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writing to a gentleman who has charity enough to enter fully into my sentiments, and to wish there was not a classic extant capable of producing, cherishing, or confirming such sentiments.”

Letter to a Gentleman in Massachusetts.

THE SPIRITUAL CABINET.

ABP. LEIGHTON.

" It is a very difficult work to draw a soul out of the hands and strong chains of Satai, and out of the pleasing entanglemients of ihe world, and out of its own natural perverseness, to yield up itull unto God, to deny itself, and live to him; and, in so doing, to run against the main stream, and the current of the ungodly world without, an:l corruption within.

- The sirongest rhetoric, the most moving and persuasive way of discourse, is all too weak: the tongue of men and angels conna prevail with the soul to fre itself, and shake off all ihat cktains it. Although it be convinced of the truth of these things that are represented to it, yeustill it can, and will, hold out against it.

se umie hand of man is too weak to pluck any soul out of the creid of the world, and set it in amongst the select number of believers. Only the Faiher of Spirits hath absolute command of spints; viz. The seuls of men, to work on them as he pleaseth, and where he will. This powerful, this sanctifying spirit knows no resistance, works swetly and yet strongly; it can come into the licart, whereas all other speakers are forced to stand without. That still voice uithin persuades more than all the loud crying acidheit; as lie that is within the house, though he speak low, is beiter heard and understood, than he that shouts without coors.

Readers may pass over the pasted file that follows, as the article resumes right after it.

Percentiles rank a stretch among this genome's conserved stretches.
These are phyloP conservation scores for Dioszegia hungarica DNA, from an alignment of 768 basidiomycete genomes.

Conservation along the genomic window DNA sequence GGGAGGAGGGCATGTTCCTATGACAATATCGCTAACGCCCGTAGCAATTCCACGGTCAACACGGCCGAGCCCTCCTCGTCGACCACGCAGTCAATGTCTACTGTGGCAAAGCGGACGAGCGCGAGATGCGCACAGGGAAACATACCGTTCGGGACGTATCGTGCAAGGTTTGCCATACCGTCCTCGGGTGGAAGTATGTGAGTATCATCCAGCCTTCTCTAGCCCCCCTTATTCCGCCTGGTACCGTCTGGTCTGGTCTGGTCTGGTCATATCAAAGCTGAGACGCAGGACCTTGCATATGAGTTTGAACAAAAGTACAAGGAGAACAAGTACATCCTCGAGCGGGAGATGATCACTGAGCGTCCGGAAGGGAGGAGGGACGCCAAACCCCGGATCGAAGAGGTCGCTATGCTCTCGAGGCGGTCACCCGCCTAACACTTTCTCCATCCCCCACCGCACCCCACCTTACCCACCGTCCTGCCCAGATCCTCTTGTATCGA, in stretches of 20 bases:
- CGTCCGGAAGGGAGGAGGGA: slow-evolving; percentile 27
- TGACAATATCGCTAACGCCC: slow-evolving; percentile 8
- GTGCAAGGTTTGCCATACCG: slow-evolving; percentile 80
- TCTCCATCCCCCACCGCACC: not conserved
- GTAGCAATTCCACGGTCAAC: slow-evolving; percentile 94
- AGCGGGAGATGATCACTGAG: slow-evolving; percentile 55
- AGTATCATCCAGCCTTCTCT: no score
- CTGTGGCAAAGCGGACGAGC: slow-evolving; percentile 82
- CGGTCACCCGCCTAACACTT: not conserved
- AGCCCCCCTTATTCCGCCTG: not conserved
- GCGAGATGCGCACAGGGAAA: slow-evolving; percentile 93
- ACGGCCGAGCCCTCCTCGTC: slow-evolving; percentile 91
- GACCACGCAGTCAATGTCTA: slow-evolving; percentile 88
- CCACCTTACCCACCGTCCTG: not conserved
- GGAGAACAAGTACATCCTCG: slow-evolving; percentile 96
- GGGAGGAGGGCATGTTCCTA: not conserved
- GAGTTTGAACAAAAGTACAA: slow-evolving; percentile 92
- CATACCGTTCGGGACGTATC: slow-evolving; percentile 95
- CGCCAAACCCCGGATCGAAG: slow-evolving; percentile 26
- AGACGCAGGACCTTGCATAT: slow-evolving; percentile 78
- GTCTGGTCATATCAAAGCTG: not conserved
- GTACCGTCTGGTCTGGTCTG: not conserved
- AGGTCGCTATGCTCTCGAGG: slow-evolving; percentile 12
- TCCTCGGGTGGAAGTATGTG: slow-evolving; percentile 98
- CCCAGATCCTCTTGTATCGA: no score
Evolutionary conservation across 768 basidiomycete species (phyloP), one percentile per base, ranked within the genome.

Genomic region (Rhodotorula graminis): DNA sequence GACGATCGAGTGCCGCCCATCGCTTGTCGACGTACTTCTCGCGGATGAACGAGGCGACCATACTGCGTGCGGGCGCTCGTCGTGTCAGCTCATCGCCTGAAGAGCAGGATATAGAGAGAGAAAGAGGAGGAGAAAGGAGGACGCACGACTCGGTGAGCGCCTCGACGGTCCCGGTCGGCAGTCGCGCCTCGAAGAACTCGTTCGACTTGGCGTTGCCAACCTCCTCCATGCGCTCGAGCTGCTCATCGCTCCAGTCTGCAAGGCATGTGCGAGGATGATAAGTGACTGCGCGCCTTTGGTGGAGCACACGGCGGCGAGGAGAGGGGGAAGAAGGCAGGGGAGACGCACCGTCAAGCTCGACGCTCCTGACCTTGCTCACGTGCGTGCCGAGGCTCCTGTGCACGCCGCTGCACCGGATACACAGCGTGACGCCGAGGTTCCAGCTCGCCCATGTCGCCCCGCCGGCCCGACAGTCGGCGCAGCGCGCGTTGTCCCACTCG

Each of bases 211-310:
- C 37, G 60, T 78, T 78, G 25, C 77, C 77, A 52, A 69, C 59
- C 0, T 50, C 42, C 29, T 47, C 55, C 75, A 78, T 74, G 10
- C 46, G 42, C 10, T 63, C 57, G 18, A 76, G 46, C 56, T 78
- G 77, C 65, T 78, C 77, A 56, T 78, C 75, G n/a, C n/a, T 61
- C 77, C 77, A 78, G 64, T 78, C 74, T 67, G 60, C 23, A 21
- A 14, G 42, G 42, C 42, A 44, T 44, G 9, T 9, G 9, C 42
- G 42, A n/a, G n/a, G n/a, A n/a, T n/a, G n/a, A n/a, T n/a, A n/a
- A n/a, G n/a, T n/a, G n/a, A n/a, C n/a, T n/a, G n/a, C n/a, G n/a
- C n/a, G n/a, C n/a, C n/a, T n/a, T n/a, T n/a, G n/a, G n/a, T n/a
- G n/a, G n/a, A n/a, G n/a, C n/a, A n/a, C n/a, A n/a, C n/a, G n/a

When the Lord himself speaks by this his Spirit to a man, selecting and calling hint out of the lost world, he can no more disobey than Abraham did, when the Lord spoke to him, after an extraordinary manner, to depart from his own country and kindred*. * Abraham depariel, as the Lord had spoken to him.” There is a secret bit very powerful virtue in a word, or Jook, or touch of this pirit upon the soul, hy which it is forced, not with a harsh, but by a pleasing violence, and cannot chuse but follow it: it unlike that of Elijali's mantle upon Elisha t. Liow easily and the disciples forsake their callings and dwellings to follow Christ!

56 The taisii of God crats a man out of the world by a sancin light som min his ruind, discovering to him,

1. How base and also the sweetness of sin is, that withholds men, and amuses them, that they return not; and how true and sad the bitterness is, that will follow upon it!

olen Gieb. xl. 4.

# 1 Kings xix. 19.

2. Setting before his eyes the free and happy condition, the glorious liberty of the sons of God, the riches of their present enjoyment, and their far larger and assured hopes for hereafter.

3. Making the beauty of Jesus Christ visible to the soul; which straightway takes it so, that it cannot be stayed fro: coming to him, though its most beloved friends, most beloved! sins, lie in the way, and hang about it, and cry,“ Will you leave us so ?” It will trcad upon all to come within the em.. braces of Jesus Christ, and say with St. Paul, “ I was not disobedient to (or unpersuaded by the heavenly vision,"

It is no wonder that the gorlly are by some called singular and precise ; they are so singular, a few selected ones, picked out by God's own hand for himseír*. 6 know that the Lord hath set apart him that is goslly for himself, therefore (saith our Saviour) the world hates yon, because I have chosen you out of the world;" for the world lies in unholiness and wickeness, is buried in it: and as living. men can have no pleacare among the dead, neither can these clected ones amongst the ungodly; they walk in the world as warily as a man or woman neatly apparelled would do amongst a multitude that are all sullied and bemire.

Endeavour to have this sanctifying spirit in yourselves, --pray much for it ; for his promise is past to us, that“ he will give this Holy Spirit to them that ask it.” And shall we be such fools as to want it for want of asking? When we find heavy fiters on our souls, and much weakness, yea, averscuss to follow the voice of God calling us to his obedience, then let us pray with the spouse, 6 Draw me.